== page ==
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The Suicidal Thoughts Scale You Didn’t Know You Needed

Fifteen years ago I was sitting in a therapist’s office, and I was afraid to tell her how I was really doing. She persisted, and over the session, I was able to tell her I was having suicidal thoughts. I didn’t know what this would mean. I was afraid a “white van” would show up and take me away, or that she would get angry or not believe me. None of those things happened.

She remained calm and asked me to tell her more. She asked me lots of questions and did a lot of listening. In the end, we were both able to realize I was feeling really bad, that I would be OK with it if I stopped existing, but I didn’t have a plan to make it happen. That yes, what I was feeling was serious, that we needed to keep this on our radar, but it didn’t constitute a full-blown emergency.

To be honest, this was a revelation to me. I thought you could either be suicidal or not suicidal — I didn’t know there was more in-between. By the end of the session, I agreed to tell her when I was having suicidal thoughts, and she agreed that she would take me seriously but not overreact, and to ask a lot of questions. This felt good, and I felt safe.

I have major depressive disorder (MDD), and experience symptoms of post-traumatic stress disorder (PTSD) and anxiety. If you crack open the diagnostic manual you’ll find that each mental illness has a list of symptoms, which may indicate to a doctor that you meet the criteria for a diagnosis. For MDD and many others, you’ll find “thoughts of death and suicide” listed among the symptoms.

It’s a symptom, and a common one at that! And I think we need to do everything we can to make suicidal thoughts easier to talk about, because talking saves lives.

Since that first conversation, I started keeping note of the varying levels I’ve gotten to. It took a fair amount of time for me to realize all the places suicidal feelings can go, but over time I started having some pretty good insight. Then a few years ago, I made this scale.

Suicidal Thoughts scale, which reads: 1. Wishing I wouldn't wake up for a while. 2. Totally fine if I just stopped existing. 3. Unsure what the point of life is and why I should live. 4. Thinking a lot about ending my life but not taking action or planning. 5. Considering methods and planning. 6. Imminently in danger of attempting a plan.

It reads:

1. Wishing I wouldn’t wake up for a while.

2. Totally fine if I just stopped existing.

3. Unsure what the point of life is and why I should live.

4. Thinking a lot about ending my life but not taking action or planning.

5. Considering methods and planning.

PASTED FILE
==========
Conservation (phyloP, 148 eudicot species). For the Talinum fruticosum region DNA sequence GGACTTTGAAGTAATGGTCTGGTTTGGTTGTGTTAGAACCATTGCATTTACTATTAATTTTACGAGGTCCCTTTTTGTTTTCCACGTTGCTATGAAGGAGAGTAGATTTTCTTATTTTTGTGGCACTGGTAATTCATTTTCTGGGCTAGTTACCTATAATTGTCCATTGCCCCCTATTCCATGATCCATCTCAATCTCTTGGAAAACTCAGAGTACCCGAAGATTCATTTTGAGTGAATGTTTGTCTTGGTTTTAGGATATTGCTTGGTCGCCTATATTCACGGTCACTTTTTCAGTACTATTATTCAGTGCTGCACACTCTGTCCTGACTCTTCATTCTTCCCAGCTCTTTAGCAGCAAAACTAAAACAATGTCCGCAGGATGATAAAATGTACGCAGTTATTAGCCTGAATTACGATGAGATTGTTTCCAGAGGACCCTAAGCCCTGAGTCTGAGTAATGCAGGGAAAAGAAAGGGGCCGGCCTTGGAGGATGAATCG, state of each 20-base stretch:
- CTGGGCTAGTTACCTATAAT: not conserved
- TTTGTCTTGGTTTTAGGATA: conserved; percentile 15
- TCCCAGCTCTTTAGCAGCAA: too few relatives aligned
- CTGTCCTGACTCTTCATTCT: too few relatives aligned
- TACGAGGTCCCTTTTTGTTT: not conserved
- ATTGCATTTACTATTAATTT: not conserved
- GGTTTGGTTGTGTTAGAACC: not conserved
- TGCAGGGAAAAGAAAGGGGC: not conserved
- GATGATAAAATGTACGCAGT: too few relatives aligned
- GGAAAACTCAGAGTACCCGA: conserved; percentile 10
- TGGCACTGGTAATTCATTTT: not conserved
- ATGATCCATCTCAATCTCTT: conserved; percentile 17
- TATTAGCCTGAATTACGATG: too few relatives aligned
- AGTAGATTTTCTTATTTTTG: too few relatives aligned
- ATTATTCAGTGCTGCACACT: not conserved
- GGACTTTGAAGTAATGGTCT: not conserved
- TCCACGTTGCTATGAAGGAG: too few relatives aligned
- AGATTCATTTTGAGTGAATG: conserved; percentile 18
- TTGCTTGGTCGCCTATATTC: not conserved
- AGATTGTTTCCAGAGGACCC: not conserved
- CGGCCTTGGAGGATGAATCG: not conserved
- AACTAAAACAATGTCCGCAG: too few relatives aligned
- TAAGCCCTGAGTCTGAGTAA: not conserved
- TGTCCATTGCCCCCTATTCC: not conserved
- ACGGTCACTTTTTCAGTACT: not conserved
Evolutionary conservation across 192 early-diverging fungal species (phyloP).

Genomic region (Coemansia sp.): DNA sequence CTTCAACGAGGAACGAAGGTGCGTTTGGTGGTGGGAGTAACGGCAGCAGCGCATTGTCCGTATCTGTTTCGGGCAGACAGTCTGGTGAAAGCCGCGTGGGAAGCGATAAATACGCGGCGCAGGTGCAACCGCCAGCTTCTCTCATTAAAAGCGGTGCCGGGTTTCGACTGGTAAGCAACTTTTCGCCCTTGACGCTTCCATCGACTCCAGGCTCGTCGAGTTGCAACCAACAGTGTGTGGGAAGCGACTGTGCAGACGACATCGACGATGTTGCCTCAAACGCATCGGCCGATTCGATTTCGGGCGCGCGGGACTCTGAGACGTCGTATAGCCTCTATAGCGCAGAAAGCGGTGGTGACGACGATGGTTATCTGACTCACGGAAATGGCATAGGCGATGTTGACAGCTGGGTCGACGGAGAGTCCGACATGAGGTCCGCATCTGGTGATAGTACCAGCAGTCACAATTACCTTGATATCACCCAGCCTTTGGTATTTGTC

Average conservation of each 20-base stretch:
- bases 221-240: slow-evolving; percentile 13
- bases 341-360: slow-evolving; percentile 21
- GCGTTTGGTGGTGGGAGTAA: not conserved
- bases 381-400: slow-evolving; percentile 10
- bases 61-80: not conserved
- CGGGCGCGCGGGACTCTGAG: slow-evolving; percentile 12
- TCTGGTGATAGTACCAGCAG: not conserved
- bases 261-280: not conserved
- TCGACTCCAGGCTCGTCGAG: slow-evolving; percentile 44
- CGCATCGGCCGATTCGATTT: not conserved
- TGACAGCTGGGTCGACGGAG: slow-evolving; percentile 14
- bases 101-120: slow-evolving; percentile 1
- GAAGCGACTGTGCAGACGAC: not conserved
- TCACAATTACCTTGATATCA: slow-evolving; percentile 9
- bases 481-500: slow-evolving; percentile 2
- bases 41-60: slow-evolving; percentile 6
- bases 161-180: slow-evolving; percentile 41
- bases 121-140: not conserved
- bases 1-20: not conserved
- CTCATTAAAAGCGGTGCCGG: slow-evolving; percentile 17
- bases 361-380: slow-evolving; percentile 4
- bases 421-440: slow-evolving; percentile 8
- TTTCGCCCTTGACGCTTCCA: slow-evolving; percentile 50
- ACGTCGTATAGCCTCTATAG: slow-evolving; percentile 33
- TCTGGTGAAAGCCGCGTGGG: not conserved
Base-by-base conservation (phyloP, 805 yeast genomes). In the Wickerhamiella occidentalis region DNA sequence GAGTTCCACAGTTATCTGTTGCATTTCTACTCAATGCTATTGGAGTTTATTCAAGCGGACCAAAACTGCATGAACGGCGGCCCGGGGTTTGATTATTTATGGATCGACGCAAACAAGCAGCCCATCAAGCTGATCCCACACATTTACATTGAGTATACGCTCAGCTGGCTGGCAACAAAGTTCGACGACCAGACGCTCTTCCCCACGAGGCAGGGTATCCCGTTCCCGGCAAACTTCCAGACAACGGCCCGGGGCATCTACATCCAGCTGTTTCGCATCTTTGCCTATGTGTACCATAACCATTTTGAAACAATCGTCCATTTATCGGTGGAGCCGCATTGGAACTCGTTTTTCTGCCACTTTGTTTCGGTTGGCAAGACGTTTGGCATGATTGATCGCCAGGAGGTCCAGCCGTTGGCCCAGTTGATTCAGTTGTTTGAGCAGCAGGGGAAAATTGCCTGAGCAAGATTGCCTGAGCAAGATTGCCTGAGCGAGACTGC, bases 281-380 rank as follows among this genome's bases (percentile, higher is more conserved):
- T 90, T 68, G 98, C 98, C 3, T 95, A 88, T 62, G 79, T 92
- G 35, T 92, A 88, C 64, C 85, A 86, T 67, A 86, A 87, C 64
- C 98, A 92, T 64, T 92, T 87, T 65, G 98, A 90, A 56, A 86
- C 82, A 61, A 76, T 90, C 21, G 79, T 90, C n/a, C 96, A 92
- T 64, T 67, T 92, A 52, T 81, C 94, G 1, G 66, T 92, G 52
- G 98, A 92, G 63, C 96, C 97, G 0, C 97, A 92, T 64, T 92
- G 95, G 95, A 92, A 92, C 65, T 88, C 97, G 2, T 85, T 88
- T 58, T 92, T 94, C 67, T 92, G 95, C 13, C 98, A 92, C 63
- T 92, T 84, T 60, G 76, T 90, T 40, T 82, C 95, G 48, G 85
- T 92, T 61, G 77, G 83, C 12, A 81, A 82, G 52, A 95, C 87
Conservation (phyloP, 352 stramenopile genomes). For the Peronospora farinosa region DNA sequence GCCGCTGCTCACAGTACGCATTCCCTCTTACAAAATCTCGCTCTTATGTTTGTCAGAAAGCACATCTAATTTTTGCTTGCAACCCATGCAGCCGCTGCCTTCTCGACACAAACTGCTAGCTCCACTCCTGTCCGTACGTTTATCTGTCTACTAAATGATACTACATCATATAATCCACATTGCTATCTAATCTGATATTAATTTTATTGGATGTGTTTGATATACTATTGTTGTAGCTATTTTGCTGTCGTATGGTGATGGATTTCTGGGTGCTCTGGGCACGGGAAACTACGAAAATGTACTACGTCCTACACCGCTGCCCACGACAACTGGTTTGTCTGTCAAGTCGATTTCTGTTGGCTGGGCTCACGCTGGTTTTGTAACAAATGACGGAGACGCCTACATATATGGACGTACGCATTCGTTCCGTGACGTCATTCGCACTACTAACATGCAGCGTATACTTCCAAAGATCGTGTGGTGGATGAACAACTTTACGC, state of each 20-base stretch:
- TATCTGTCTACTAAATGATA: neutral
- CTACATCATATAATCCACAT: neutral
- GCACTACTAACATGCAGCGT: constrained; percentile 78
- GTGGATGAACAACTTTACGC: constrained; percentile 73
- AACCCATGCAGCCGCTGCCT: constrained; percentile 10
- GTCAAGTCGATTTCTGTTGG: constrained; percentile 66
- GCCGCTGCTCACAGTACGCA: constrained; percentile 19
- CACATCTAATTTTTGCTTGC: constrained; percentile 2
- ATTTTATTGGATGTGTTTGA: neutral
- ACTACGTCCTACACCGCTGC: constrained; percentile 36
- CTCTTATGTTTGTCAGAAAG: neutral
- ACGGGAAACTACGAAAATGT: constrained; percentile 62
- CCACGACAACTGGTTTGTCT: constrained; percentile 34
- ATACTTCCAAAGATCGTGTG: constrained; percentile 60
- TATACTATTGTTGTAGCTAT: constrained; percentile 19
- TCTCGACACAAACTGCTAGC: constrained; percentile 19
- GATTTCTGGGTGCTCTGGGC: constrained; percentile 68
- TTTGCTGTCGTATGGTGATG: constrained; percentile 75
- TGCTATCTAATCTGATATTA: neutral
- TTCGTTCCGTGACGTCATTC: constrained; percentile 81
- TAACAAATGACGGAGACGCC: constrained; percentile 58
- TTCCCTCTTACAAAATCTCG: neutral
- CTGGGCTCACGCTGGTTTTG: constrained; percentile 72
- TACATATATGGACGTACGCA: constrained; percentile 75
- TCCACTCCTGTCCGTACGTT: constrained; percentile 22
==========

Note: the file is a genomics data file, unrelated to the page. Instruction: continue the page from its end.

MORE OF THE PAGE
6. Imminently in danger of attempting a plan.

I made this graphic because as I mentioned above, this can be hard to talk about, not to mention find the right words. Being able to say “I’m orange,” or  “I’m a four today,” is perhaps a little bit easier.

It can also help our supports to know what level of assistance we need. It might be a great way to safety-plan. For example: When I’m a three, I need weekly appointments. When I’m red, I need to go to the hospital. Or, whatever is right for you.

It’s also important to know that each person is different, and each point on this list may mean distinct things to every individual. Personally, I can keep myself safe for a considerable amount of time anywhere within a one to four. For others, this may not be the case. There also may be some sub-points or different colors on your scale, and that’s OK too. Individuals can use it the best way it suits, and it’s an excellent discussion-starter in therapy.

I typically post this graphic on my social media once a year, along with my explanation. To tell the truth, it’s always one of my most commented, liked and shared posts. I’m mentioning that not to boast, but with hopes of imparting to you just how common these feelings and thoughts truly are. It’s also my hope it can help with what may be difficult conversations.

Does my scale make it easier for you to discuss feeling suicidal? Would it have helped in the past, or do you think you may use it in the future? Did you realize there might be different levels to feeling suicidal? Do you have some ideas what you might need for support on each point of the scale? Are you a therapist who will use this idea? Other thoughts or ideas? Please share!

If you enjoyed this article, please take a moment to check out some of my other articles here on The Mighty. If you’d like to follow along with my journey, you can find me on Instagram as @mentalhealthyxe.